that have a realistic
chance of winning the
NCAA championship
each year, but that this
year, there are about 25
such teams.
Like every year,
there are favorites.
Some are taking on dif-
ferent identities in this
year's tournament.
Most Feared is no
longer North Carolina
- the Tar Heels have
taken on the label of
Most Reviled this sea-
son after stealing a
tournament berth out
from under several
more deserving teams.
Most Respected in this
2000 tournament could

savvy Gonzaga in the first round. If
they do, St. John's will make sure"
that they watch the Sweet Sixteen

there are

West
Mkahomavs.. Wthop l2A0p m.
Texas vs.Ima St. 1240 p.m.
LSU s. SEMissouri 3:10p.m.
Pu iue vs. Dayton 3:10 p.m.
Arionta vs Jadcan St. 7:40 p.m.
LoAuiSvill4'S. (GnnzaW7:50 p.m.
St. Johns vs. N. Arizona 9:50p.m.
Wisorsinvs. Fresno St. 10-10p.m.

Midwest

Kenmuk y v, St. Bon.
Auburnvs. Creighton
Sv$aca ks-Samiid
Iowa St. m Cen. Qmn.
MichignSt. vs.Vakv
miy w -ms.lon
Utah v. St. Louis
UCLA vsallSt.

be Arizona. Very few are doubting
the Wildcats despite the absence of
Loren Woods and their reliance on
freshmen.
Better yet, Gonzaga's run to the
Elite Eight last year has revived
hope for all those lower seeds out
there that they, too, can steal a part
of the glory. But it all starts at noon
today, where eight different subre-
gional sites kick off a much antici-
pated round one. The West and
Midwest regions open play today;
the East and South regions do battle
tomorrow.
WEST REGION
Season's over: No. 7 Louisville.
It's not even guaranteed the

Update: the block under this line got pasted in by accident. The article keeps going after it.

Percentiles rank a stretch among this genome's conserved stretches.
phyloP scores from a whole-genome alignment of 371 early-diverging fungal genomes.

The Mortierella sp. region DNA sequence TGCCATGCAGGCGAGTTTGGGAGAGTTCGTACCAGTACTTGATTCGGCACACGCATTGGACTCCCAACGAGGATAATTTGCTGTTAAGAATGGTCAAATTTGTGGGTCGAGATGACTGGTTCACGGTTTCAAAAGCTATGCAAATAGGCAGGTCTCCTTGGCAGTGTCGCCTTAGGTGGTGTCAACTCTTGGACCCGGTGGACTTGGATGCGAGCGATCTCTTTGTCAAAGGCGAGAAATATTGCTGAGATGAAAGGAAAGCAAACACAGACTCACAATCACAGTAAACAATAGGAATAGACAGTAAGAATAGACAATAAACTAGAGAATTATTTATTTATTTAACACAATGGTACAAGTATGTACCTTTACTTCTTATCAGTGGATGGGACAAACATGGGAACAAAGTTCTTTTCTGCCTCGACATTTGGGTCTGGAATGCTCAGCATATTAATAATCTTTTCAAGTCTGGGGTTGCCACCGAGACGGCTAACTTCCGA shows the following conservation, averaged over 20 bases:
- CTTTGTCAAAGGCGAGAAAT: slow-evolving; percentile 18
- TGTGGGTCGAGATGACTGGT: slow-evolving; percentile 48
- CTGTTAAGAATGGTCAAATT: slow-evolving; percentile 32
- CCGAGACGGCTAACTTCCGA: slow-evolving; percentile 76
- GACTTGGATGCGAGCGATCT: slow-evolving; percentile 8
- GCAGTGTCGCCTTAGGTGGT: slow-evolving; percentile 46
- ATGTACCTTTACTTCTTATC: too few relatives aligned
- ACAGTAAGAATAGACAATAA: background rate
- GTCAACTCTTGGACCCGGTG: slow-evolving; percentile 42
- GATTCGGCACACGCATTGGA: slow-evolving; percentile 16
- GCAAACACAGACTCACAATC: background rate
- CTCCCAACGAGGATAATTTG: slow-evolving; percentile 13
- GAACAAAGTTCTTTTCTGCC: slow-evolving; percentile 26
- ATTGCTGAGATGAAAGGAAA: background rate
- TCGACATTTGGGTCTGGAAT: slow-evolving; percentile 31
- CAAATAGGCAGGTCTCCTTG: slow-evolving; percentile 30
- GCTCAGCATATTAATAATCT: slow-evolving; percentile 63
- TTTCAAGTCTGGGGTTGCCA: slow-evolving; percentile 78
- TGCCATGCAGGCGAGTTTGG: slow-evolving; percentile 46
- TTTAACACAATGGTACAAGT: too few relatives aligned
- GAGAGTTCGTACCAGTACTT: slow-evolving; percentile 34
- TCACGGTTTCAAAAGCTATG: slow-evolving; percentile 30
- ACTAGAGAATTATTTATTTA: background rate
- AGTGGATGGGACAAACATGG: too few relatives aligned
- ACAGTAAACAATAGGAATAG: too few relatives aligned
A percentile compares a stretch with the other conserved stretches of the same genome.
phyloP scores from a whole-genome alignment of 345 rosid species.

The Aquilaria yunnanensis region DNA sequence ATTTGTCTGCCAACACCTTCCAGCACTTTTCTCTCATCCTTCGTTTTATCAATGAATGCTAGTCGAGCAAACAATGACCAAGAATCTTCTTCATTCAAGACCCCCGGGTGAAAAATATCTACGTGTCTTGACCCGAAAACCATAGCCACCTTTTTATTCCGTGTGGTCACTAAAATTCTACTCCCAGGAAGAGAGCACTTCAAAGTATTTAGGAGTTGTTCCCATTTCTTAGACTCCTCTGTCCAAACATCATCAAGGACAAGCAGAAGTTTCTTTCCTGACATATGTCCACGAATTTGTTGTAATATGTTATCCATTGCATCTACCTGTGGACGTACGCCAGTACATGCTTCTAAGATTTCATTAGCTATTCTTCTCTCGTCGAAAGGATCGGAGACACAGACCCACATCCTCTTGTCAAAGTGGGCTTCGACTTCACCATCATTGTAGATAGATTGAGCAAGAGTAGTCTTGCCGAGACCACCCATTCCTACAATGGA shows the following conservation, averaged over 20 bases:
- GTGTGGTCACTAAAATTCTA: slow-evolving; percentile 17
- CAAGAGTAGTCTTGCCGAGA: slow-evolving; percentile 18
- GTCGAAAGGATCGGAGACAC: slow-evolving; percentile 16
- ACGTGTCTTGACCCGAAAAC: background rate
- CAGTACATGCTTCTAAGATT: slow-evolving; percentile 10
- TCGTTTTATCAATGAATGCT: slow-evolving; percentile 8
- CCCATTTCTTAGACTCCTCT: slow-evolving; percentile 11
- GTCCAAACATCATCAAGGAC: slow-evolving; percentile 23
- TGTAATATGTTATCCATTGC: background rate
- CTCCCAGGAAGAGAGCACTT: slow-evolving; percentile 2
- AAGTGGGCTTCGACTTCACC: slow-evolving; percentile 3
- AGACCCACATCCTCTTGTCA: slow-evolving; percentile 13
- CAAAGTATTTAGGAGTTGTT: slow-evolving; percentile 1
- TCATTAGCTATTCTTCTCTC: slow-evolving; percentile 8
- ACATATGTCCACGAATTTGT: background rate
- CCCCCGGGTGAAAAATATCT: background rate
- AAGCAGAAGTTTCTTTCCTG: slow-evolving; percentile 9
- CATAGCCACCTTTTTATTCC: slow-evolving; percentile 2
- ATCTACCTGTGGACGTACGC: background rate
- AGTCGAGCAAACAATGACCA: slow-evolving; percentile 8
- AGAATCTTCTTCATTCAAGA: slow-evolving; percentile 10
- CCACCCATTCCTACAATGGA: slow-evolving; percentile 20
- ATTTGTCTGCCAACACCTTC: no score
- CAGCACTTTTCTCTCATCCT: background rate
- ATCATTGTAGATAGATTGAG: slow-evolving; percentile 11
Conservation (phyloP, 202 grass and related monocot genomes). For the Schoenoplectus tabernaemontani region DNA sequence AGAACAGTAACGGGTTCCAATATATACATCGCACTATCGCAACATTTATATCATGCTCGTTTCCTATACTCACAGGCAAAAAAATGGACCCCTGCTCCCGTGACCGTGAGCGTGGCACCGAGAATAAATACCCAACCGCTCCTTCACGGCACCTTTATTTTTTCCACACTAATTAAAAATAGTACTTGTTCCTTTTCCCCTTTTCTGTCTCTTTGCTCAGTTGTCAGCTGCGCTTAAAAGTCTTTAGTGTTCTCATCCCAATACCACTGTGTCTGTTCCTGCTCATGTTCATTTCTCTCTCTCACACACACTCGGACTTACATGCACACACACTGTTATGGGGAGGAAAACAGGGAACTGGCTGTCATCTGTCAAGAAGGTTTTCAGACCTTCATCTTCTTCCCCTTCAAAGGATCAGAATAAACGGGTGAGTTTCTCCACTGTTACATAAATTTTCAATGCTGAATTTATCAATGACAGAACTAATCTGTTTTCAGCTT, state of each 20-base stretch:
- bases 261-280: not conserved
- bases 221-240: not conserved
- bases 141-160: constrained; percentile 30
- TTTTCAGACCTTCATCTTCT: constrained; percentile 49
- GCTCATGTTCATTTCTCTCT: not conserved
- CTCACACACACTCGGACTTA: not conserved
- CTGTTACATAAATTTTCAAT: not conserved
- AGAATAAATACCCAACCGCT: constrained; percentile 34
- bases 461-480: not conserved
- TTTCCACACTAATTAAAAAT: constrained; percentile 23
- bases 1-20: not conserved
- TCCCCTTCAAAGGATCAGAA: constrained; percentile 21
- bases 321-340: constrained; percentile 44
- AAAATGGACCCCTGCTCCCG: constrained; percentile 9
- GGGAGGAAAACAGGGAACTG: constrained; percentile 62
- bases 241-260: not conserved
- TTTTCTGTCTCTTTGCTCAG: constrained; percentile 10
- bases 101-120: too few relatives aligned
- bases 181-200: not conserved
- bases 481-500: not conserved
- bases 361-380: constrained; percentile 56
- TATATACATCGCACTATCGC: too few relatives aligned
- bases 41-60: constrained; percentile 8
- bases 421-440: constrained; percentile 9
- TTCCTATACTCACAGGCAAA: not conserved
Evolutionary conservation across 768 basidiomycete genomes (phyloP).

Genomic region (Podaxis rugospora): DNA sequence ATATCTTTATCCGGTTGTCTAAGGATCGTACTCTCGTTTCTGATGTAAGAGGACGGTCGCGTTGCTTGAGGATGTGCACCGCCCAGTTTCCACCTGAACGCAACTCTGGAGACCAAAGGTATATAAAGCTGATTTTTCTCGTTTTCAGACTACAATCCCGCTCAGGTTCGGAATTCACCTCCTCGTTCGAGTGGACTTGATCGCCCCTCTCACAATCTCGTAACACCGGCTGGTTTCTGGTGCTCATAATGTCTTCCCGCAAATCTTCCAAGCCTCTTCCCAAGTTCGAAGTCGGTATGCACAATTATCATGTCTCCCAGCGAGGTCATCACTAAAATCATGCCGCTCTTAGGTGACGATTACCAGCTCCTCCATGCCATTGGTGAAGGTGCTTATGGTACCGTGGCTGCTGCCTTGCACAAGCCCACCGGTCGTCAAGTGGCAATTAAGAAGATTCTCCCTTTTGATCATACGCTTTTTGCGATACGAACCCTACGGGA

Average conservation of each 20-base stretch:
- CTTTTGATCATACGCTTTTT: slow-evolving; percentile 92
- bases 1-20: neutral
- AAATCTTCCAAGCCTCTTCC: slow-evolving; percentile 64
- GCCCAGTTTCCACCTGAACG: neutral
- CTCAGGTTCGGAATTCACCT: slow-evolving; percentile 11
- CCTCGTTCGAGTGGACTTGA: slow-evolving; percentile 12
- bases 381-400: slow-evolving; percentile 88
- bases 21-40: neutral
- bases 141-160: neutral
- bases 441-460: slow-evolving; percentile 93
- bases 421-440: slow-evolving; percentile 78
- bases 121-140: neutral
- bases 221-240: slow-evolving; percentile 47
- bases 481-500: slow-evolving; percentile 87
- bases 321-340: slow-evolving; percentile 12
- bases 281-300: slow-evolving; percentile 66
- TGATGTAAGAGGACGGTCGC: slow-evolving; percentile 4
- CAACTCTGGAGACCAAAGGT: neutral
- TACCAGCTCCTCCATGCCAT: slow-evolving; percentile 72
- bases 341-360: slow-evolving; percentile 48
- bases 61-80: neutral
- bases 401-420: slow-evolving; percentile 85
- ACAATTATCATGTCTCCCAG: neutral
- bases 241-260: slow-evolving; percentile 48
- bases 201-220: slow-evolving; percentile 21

Cardinals will make it past NCAA-

close.
Fighting chance: No. 3
Oklahoma should advance to --a
Sweet Sixteen matchup with St.
John's. The Sooners drew the most
fortunate of No. 6 seeds for its sec-
ond-round game - UCLA, Indiana
or Miami (Fla.) would representa
much larger problem frO
Oklahoma. Perennial tournament
unknown Purdue isn't going to light
the fire anytime soon.
Favorites: No. 1 Arizona, No, 2
St. John's, No. 3 Oklahoma, No 5
Syracuse. Syracuse has more than
its share of seniors that won't want
their final NCAA Tournament run
to be short. Louisiana State is so
See DANCE, Page 13A

12:20 p.m.
12:25 p.m.
2:50 p m.
2:55 p.m.
7:40 p.m.
7:55 p.m.
957 p.m.
10:25p.m.

TODAY
NCAA TOURNAMENT

from the comforts of
home.
Upset city:
Picking No. 9
Fresno State over
No. 8 Wisconsin is a
gimme, so I'll find
another upset in this
wide-open region.
No. I I Dayton will
have a Flying
chance of taking out
No. 6 Purdue. The
Boilermakers are on
a slide that started
with their emotion-
sapping loss at
Indiana and contin-
ued through the Big
Ten Tournament.
Dayton has knocked
off Kentucky atid
played Temple

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8:00 a.m. Registration and Breakfast

8:30-9:00 a.m.
9:00-10:45 a.m.
10:45-11:00 a.m.
11:00 a.m.-12:30 p.m.
12:30-2:00 p.m.
2:00-3:45 p.m.
3:45-4:15 p.m.
4:15-4:30 p.m.
4:30-6:00 p.m.
7:00 p.m.

Welcome/Opening Remarks
Introduction:
COMPETING AND
INTERSECTING IDENTITIES
Kathryn Abrams
Cornell University Law School
Darren Hutchinson
Southern Methodist University School of Law
Sylvia Lazos
University of Missouri School of Law
Adrien Wing
University of Iowa College of Law
Break
Identity and the Criminal Justice System:
HATE CRIMES AND
"DRIVING WHILE BLACK"
Julie Goldscheid
NOW Legal Defense and Education Fund
David Harris
University of Toledo College of Law
Lu-In Wang
University of Pittsburgh School of Law
Lunch
"Foreign" Identity:
IMMIGRATION, TRANSNATIONALISM
AND DUE PROCESS
Gabriel J. Chin
University of Cincinnati Law School
Linda Kelly
St. Thomas University School of Law
Victor Romero,
Dickinson School of Law,
Pennsylvania State University
Margaret Taylor
Wake Forest University School of Law
Student Presentations:
INTERVENTION IN THE AFFIRMATIVE
ACTION LAWSUIT & STUDENT NOTE
PRESENTATIONS
Break
Indigenous Peoples' Rights:
THE STRUGGLE FOR RECOGNITION
AND ACCOMMODATION
Riyaz Kanji
University of Michigan Law School
Charles Wilkinson
University of Colorado at Boulder
School of Law
Banquet at the Campus Inn
Keynote Address:
Gregory H. Williams
Dean of the Ohio State University College of Law